We’ve all been there.
You sit down at your computer, fully intending to get a huge chunk of writing done with the sudden free space that’s opened up in your schedule …
… and you can’t write anything.
It’s like your brain is just stuck. You want to write … but your mind just won’t turn on.
Most people in this situation start panicking about what they’re going to do if they can’t force themselves to create something right here, right now. They don’t take the time to think about what led them to this brain drought — what they did yesterday that might have used up all their mental resources.
Yes — yesterday does matter. Just as much as today, and tomorrow.
We each have a daily allowance of creative energy to spend on whichever activities we choose. Sometimes we use part of this energy for our day jobs (some are luckier than others in this regard). Many times we’re forced to figure out how to divide our energy and time between different elements of creativity — such as working on a project for school while also writing a book and trying to come up with a solid idea for that blog we’ve wanted to start for two years but haven’t yet.
Unfortunately, the reason so many people suffer creative burnout — and shy away from creating as a result — is because they don’t realize they’re trying to distribute their daily mental energy over too many different elements of their day.
It’s happened to me. It’s probably happened to you at some point or another — or it will. It’s a common mistake. But it can be prevented.
This is why I’m a strong advocate for time blocks. It’s the method I recommend to most writers struggling to manage their time (and, even if they don’t know it, their creative energy). You know that at some point today, you want to write a 1,000-word blog post. When you do that depends on your preferred workflow and your personal productivity “hotspot.” If you know you’re sharpest at 6 a.m., right after your morning cup of coffee, then no matter how odd it might seem, your best bet is to try sitting down to write that post at 6 a.m. If it works, you can choose to make it a habit — a permanent time block in your schedule.
The other issue with this method is that you can’t fill all your time with work — especially not work that spends your creative energy. You have to leave blocks of time open to let your brain decompress (sleep doesn’t count — that’s usually an automatic blocked-off segment of your day, at least I hope so).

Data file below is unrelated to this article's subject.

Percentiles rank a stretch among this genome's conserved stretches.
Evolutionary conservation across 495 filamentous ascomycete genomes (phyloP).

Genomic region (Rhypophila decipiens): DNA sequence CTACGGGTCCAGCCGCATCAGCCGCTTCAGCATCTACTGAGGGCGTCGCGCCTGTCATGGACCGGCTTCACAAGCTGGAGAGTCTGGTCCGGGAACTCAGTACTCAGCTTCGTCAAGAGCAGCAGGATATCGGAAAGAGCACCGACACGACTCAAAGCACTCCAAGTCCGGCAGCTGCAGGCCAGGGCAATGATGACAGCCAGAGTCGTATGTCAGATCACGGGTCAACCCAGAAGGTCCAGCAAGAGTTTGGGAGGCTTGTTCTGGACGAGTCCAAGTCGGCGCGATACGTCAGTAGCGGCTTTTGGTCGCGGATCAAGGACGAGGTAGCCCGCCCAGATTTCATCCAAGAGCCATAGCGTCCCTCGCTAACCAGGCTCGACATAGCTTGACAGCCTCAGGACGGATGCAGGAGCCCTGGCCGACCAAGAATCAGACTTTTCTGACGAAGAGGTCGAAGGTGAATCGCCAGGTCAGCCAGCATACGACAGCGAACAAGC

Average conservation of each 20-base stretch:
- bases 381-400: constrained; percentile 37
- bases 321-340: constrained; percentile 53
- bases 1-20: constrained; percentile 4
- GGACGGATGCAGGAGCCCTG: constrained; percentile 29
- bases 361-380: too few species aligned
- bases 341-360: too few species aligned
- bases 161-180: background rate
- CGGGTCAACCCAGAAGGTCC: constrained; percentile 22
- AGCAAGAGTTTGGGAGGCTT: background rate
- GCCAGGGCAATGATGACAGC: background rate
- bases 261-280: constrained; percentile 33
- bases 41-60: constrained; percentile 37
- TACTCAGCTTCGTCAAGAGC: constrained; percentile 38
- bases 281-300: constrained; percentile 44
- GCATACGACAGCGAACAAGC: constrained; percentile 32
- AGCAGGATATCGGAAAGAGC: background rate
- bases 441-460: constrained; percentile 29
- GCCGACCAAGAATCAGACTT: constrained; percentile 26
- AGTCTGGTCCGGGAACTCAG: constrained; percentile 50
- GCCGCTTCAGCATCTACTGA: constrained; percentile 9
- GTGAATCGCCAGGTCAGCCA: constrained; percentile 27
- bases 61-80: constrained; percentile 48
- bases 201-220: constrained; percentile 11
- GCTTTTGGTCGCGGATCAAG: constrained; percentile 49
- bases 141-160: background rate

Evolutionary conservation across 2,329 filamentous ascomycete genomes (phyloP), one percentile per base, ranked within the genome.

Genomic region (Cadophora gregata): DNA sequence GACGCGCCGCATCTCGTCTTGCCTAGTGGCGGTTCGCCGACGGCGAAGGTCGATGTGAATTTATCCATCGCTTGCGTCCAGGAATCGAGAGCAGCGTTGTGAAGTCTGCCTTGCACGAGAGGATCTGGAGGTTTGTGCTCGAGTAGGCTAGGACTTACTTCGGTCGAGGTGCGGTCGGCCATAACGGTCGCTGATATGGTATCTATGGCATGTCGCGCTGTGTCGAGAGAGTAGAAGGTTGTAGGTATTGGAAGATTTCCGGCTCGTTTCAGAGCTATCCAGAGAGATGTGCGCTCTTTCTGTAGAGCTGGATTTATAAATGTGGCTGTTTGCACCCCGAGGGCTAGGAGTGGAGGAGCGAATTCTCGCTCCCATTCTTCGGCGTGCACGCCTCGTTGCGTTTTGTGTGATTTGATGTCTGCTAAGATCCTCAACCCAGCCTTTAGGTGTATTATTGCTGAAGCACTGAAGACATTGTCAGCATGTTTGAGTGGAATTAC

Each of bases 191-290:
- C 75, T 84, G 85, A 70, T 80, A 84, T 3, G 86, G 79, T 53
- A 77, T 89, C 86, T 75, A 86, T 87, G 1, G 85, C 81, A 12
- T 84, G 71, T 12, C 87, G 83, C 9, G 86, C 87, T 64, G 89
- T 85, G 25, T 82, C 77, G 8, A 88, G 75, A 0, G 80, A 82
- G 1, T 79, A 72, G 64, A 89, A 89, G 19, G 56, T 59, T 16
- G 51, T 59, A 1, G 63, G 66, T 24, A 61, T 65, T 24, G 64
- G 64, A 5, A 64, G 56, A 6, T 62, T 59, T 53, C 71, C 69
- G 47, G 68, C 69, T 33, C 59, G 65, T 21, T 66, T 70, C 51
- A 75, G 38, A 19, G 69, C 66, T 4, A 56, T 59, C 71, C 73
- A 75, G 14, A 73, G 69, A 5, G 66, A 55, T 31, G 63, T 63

Some days you might have to dedicate all your energy to one project and save other work for tomorrow — even though you might desperately want to work on both.
If you try to, and overspend your energy, you might wake up tomorrow mentally exhausted, unable to do anything at all. And that’s definitely not what you want (unless you’ve planned that intentionally — to which I applaud you).
You might really want to work on your novel today, but you’re behind on blog posts and need to focus more on that — even though you’re itching to write just one more scene.
You might want to get ahead on your work for the week on Sunday … but you haven’t touched that personal project for awhile, and know it needs some attention if you’re going to keep it going.
Priorities. Time management. All things most of us aren’t good at. But we really need to learn, if we’re going to successfully create even half the things we want to create in our lifetimes.
Here are my best time management tips for writers, if you’re feeling low on energy and can’t figure out where to dedicate your focus today.
And here’s how to get organized so you don’t wake up tomorrow feeling frantic about all the things you are (and aren’t) going to get done — and get more accomplished in the process.
You got this. Good luck this week — and happy writing!
Meg is the creator of Novelty Revisions, dedicated to helping writers put their ideas into words. She is a staff writer with The Cheat Sheet, a freelance editor and writer, and a nine-time NaNoWriMo winner. Follow Meg on Twitter for tweets about writing, food and nerdy things.